Resurrection of the tablet – Mobile video consumption driven by tablet views, says Ooyala
Subscription Video on Demand (SVOD) is also gaining in traction as well as ad-supported (AVOD) services. Overall, mobile devices accounted for 55% of all SVOD views.
SVOD services dominate on mobile devices
SVOD content is usually at least 20 minutes in length or longer. Interestingly, short and long-form videos both performed well on tablet devices, whilst smartphone users still prefer to view shorter content (66%).
It comes as no shock then that brands are expected to spend over $114bn more on mobile ads by 2018 compared to PCs.
Short versus long-form video
Programmatic video advertising is certainly riding a wave of momentum according to the report. The company saw its programmatic trading product Pulse SSP perform strongly, increasing its premium inventory by 22% from Q4 2015 to Q1 2016 leading to a 74% increase in paid impressions.
Over Q1 2016, video consumption on mobile devices grew up to 56%, from 42% in 2013. Across Ooyala, its Q1 figures showed that mobile video constituted 48% of all video views, up 14% from the previous year and 129% from 2014.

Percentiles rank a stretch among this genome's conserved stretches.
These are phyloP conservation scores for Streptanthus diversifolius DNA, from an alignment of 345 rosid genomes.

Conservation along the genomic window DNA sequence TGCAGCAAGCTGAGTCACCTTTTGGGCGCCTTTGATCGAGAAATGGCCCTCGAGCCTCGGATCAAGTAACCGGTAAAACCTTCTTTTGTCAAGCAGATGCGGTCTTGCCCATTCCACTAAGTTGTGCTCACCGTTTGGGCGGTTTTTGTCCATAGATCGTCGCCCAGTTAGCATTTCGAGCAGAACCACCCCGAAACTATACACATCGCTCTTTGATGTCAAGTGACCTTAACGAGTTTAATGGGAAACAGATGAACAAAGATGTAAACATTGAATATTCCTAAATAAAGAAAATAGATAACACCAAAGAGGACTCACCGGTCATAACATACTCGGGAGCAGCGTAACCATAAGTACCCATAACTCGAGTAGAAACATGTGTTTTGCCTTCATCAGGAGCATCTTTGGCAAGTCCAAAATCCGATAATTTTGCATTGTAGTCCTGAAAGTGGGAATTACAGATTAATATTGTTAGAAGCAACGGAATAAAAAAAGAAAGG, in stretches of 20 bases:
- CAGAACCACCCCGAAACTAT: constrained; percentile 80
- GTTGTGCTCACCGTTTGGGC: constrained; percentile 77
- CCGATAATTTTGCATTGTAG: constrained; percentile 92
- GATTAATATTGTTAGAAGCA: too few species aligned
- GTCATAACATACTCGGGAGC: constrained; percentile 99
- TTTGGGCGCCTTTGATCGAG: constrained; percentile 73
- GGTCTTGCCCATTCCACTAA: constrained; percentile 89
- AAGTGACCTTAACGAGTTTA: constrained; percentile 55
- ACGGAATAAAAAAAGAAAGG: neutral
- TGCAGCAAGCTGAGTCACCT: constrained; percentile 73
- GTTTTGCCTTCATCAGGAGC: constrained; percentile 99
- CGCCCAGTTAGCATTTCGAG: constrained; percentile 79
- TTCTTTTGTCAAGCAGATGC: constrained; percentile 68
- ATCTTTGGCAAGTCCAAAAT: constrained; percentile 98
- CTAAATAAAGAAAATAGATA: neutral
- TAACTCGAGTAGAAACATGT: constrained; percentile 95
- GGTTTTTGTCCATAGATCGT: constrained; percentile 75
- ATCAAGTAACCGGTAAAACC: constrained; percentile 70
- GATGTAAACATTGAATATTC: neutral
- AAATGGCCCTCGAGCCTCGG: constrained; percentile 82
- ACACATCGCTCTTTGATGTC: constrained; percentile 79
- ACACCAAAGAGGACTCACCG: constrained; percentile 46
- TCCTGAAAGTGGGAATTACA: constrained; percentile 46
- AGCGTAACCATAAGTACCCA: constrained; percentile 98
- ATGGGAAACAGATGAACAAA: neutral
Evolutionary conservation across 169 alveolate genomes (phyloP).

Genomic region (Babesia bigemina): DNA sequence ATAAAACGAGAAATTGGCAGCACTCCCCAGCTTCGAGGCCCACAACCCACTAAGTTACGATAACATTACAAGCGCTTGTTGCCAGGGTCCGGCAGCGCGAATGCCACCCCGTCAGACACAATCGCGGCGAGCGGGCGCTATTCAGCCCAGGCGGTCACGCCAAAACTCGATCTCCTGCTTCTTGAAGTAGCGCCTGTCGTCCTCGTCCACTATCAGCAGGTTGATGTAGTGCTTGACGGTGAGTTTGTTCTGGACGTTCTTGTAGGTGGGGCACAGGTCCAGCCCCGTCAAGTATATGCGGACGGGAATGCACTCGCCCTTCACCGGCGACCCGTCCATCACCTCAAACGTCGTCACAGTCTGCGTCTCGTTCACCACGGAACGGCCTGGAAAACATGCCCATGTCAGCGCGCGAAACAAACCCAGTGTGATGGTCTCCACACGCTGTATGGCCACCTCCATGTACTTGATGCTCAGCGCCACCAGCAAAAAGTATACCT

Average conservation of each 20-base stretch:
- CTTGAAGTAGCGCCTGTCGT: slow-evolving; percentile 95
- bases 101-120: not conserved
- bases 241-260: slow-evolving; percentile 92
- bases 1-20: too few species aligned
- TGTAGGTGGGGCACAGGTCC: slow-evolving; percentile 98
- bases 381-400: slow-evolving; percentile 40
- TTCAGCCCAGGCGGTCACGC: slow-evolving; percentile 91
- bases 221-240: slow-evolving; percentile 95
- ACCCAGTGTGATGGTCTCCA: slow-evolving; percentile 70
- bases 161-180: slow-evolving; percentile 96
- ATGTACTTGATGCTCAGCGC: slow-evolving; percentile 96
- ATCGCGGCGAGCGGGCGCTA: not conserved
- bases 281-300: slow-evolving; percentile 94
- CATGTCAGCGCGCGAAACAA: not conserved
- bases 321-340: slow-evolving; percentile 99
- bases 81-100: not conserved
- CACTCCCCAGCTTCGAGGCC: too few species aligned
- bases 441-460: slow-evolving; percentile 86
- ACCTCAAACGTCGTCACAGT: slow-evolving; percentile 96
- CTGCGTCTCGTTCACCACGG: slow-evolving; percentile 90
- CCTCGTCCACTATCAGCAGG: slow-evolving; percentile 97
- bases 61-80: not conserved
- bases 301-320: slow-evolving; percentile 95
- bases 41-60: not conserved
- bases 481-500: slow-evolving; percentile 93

Interestingly, views on tablets have continued to increase, up from 12% in Q3 to 14% in the first quarter of this year. The report suggests that it is tablet consumption which has driven overall mobile viewing.
Tablets have long been assumed to be dead – losing out against the growing screen sizes of smartphones. However, it would seem that school children are being introduced to them at school, opening up the market to a new generation.
For marketers and advertisers then it is vital to employ a mobile strategy if they want to reach a younger generation.
Mobile video growth
This year, Ooyala took a closer look at Latin America’s consumption of mobile video. Smartphone video views in LatAm jumped to 37% with 11% of views coming from tablets. That puts it even with the rest of the world (48%), but device usage varied sharply across regions with Peru, Colombia and Brazil leading.
However, LatAm’s mobile market is set to become the second biggest smartphone market worldwide, following Asia Pacific by 2020 with over 605m smartphones, says trade organisation GSMA.
LatAm engagement by device
Ooyala adds that LatAm is very much the textbook example of an OTT revolution with more and more operators in the region taking on a mobile-first strategy. Mobile video consumption is poised to accelerate here as more mobile devices come to market.
Jim O’Neill, Principal Analyst and Videomind Editor, Ooyala, sums up:
“One thing is certain, OTT or not: content viewing is more fragmented across devices than ever before. Competition for audiences is intensifying. And viewers are increasingly insisting on exactly what they want – from whichever provider will give it to them.”